Thursday, May 14, 2009

Do Not Touch Me: Unless Prior Permission Granted

I have read or maybe have seen written somewhere that Oprah Winfrey said that women are intimidated by two service providers in their lives: their hair stylists and their doctors.

I don't have issues with my hair stylist because I communicate my needs. I let the person know what I want or don't want. I watch the person like a hawk in the mirror and I stop her before it looks like she is about to "do me" permanent damage - like she has the scissors too high up on my hair - for a 'trim' or when she tries to leave a styling implement on my hair, until smoke is emitted from the iron teeth of that mechanical monster called the flat iron or marcel curler. Now doctors...well that's a different and sad story. Well, it used to be...

Have you ever seen a threatened or cornered a raccoon? It is frightening. Raccoons are dangerous when they are cornered. Prior to having an epiphany, I used to act just like one of those things at the doctor's office: vicious.

I couldn't figure out why every single doctor I encountered irked me. Then it hit me.

One day, I had symptoms that seemed to indicate that I had a very serious illness. My family doctor sent me to a specialist that he said, "Every body just loves her." My worst outbreak ever happened with her. I acted UP in there with the doctor that everyone just loved - except me of course!

First, I was scared. I was afraid of what the prognosis might be. She kept saying things like, "Hmmm..hmmm", without saying why she was making that hmm sound.

Then before I realized what was going on, she sprayed some numbing medicine in my nose and shoved a tube into my nostrils and down my throat.

Then she had the nerve to say,"Shh...shhhh...it's okay... I know..," as if she were soothing some naive little child who didn't know what was best for her. It was ON from there. Before she could pull that tube out all the way from my nose, the raccoon in me was UNLEASHED!

I slapped that tube and her hand away from me and swiped my nose with the back of my hand as if I had a furry paw and little claws to match. There was nothing lady like about it. It was a reflex. I later apologized to her. She acted like it wasn't a problem. Later I found out that she notated on my chart that I was aggressive. I found this out when I had her refer me to yet another doctor.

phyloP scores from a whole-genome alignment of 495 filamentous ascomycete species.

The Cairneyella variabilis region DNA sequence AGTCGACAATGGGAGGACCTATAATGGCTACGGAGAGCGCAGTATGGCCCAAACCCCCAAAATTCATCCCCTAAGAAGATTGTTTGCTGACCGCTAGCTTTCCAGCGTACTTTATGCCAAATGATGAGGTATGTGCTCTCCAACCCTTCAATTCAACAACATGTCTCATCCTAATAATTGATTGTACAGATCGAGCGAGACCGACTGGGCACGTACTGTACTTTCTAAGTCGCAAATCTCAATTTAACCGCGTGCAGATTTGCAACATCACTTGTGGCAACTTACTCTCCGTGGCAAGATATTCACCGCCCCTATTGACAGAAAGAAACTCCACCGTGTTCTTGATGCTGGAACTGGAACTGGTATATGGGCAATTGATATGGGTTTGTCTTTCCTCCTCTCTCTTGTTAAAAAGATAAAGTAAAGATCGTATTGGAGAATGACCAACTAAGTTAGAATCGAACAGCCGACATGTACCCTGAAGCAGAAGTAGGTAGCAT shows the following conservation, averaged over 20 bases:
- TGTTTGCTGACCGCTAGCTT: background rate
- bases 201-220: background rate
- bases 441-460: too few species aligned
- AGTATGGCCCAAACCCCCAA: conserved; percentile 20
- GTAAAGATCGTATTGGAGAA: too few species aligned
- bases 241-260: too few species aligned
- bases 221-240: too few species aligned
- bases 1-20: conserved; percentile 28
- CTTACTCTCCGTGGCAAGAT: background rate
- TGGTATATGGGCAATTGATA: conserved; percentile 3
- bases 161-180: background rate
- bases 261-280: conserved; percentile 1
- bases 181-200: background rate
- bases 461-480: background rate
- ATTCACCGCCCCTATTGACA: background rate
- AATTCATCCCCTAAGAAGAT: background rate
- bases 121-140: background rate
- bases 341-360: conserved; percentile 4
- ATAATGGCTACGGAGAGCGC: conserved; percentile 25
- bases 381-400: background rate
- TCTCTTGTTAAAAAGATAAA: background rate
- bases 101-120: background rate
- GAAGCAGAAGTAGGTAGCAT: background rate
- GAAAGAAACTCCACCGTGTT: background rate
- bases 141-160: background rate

That woman enraged me. I believe that it was fueled by fear; my fear. I also felt humiliated and helpless. But so what, it was irrational and I had to get control. I was ashamed of my behavior. When I was calm, I sat down and meditated on it a bit and that's when I made my discovery.

It was my fault!

I had not asked for what I needed. I hadn't known what I needed. It was a situation not unlike one might experience with a stylist. I realized that I needed two things from my doctor.

  • First, it was imperative that the doctor explain to me what he or she was going to do BEFORE they did it.

  • Second, I wanted to be asked to be touched. Don't just reach out and put your hands on me. I wasn't a mute newborn or a pet at the vet. Ask to touch me.

I wondered if I was being unreasonable. But I learned long ago, it is important to acknowledge how you feel, no matter how illogical it may seem. So I tried it out...with the doctor to whom the "nose tube shover" had referred me.

The doctor looked at me and said, "It says here that you got aggressive with the last doctor." I was taken aback that it had been placed on my PERMANENT records. I explained to the doctor what happened.

Then, with my heart beating, risking that I would look and sound like A. Fool I said what I had to say.

"That woman disrespected me. She shoved something down my nose without telling me she was going to do it. Nor did she ask me if it were alright for her to do it. That is why I shoved her hands away. I just require two things from you. Please ask me for my permission before you touch me, and please explain to me what you are going to do before you do it."

He looked at me and began to explain what he was going to do and why, in great detail. Before he began his examination, he asked me, "Is it alright if I place my hands here and put this tube down your nose?"

What was I going to say, "Naw man, back up off me?!" Of course not. That would be silly for me to go to a doctor and not want them to touch me.


Do you know he did the EXACT same procedure as that woman doctor? I sat just as still as a mummy and did not swing out or get angry. Why? Because I felt that he treated me with dignity and respect. I realized what I needed and asked for what I needed. The visit was wonderful for me.

Know what is important for you. Ask for what you need. Never assume that people know what your boundaries are. Establish those personal boundaries for yourself. Know yourself.

A doctor is a person just like you. A credential does not give them the right to treat you however they want. Just like a stylist, they provide a service TO YOU. It is your responsibility to get what YOU need from that service. Do not be afraid. Speak up. If you value and honor yourself, you will speak up for you! When it comes to your physical body and your health, it is dangerous to rely upon expectations, those being that the doctor will do and say what he or she SHOULD do or say.

To serve you is an honor and privilege. It is not an entitlement or a right of theirs. It is you who are entitled to be treated in a way that you deem is with dignity and respect. Otherwise, like me, it will be your own fault. The raccoon has finally left the building, or the doctor's office, forever I hope.

A woman who knows herself is powerful. A powerful woman is a beautiful woman. Beautify yourselves bit by bit. Ask for what you need. You may not get it, but atleast you asked.

1 comment:

KP said...

The was a great blog. I'm a doctor and I sometimes find myself fustrated that people can't "read my mind." Thanks for the insight.